A tour through the Alps reveals history, geology, anthropology, and local customs.
As he frequently remarks, journalist and travel writer O’Shea (The Friar of Carcassonne: Revolt Against the Inquisition in the Last Days of the Cathars, 2011, etc.) is afraid of heights. Nevertheless, he decided to brave breathtakingly steep inclines and hairpin turns to investigate the dramatic political and cultural history of the French, German, Austrian, and Italian Alps. Traveling west to east, O’Shea drove a “souped-up” Renault Mégane Sport, a “muscle car” distinctive enough to attract attention in Geneva, where he began his journey. The French Alps, he notes, gave birth to Romanticism: Rousseau (“Switzerland’s most famous son”) set his sensational novel about Abelard and Heloise along the shores of Lake Geneva, and Mary Shelley wrote Frankenstein there. Besides abundant literary references throughout his ebullient narrative, the author traces the mountains’ role in war and conquest: Hannibal, Napoleon, and Hitler all make appearances. In Garmisch-Partenkirchen, he visited a museum documenting the Nazi-dominated Winter Olympics of 1936. He also chronicles his visit to Heidiland, a cheesy theme park cashing in on the popularity of Joanna Spyri’s children’s book; discovers that the famed Saint Bernard rescue dogs did not carry kegs of brandy; relates famous mountaineers’ “heart-stopping tales of danger courted and overcome”; and offers chilling descriptions of the “arduous and sinuous” routes he traversed. After being shrouded by fog, he saw “a horrific vista of yawning emptiness”; sheer cliffs and looming mountains “stretch to the heavens, gray rock and white snow in a stirring melodrama of nature.” He stopped in quaint villages, where he ate local specialties, all recounted in detail. O’Shea occasionally punctuates his otherwise brisk narrative with jarring imagery: he sees the Matterhorn “sheathed in clouds, like a burlesque dancer teasing the tourists staring up at it”; and he insists on describing bikers in reference to national cuisine: “a bratwurst of German bikers,” “a soufflé” of French.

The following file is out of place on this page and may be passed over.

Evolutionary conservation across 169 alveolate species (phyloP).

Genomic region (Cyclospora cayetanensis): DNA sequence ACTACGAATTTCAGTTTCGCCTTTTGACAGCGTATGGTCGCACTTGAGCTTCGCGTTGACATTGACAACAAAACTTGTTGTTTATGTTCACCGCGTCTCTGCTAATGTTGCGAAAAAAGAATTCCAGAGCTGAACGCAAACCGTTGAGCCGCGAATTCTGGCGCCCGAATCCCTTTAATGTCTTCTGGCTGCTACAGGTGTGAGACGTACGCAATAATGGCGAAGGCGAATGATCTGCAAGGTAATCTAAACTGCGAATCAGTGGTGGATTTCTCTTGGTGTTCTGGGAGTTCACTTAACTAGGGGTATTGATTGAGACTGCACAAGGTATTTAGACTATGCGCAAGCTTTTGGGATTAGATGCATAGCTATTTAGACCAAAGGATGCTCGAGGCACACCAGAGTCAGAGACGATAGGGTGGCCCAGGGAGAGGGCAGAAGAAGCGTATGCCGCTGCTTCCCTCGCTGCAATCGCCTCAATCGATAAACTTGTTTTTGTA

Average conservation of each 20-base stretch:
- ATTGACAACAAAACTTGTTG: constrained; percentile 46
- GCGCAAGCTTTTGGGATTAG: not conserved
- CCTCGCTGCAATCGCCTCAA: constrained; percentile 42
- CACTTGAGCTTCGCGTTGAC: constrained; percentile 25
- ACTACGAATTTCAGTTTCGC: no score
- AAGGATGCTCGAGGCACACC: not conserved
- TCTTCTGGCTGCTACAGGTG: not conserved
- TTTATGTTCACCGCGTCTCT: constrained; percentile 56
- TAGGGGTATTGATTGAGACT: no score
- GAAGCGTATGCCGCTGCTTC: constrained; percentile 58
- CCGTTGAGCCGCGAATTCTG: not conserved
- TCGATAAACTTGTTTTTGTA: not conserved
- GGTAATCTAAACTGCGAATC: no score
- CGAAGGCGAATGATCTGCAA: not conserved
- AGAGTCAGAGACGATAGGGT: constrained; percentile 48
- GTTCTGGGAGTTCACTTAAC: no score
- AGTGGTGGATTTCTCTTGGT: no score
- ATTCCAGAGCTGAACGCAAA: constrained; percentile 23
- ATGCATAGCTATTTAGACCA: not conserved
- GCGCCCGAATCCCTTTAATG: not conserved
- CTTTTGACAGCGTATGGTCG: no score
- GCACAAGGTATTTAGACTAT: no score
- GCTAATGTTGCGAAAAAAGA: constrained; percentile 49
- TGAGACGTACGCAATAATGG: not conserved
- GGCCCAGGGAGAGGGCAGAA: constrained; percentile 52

This spirited jaunt into the peaks of Europe may inspire readers to pack their bags.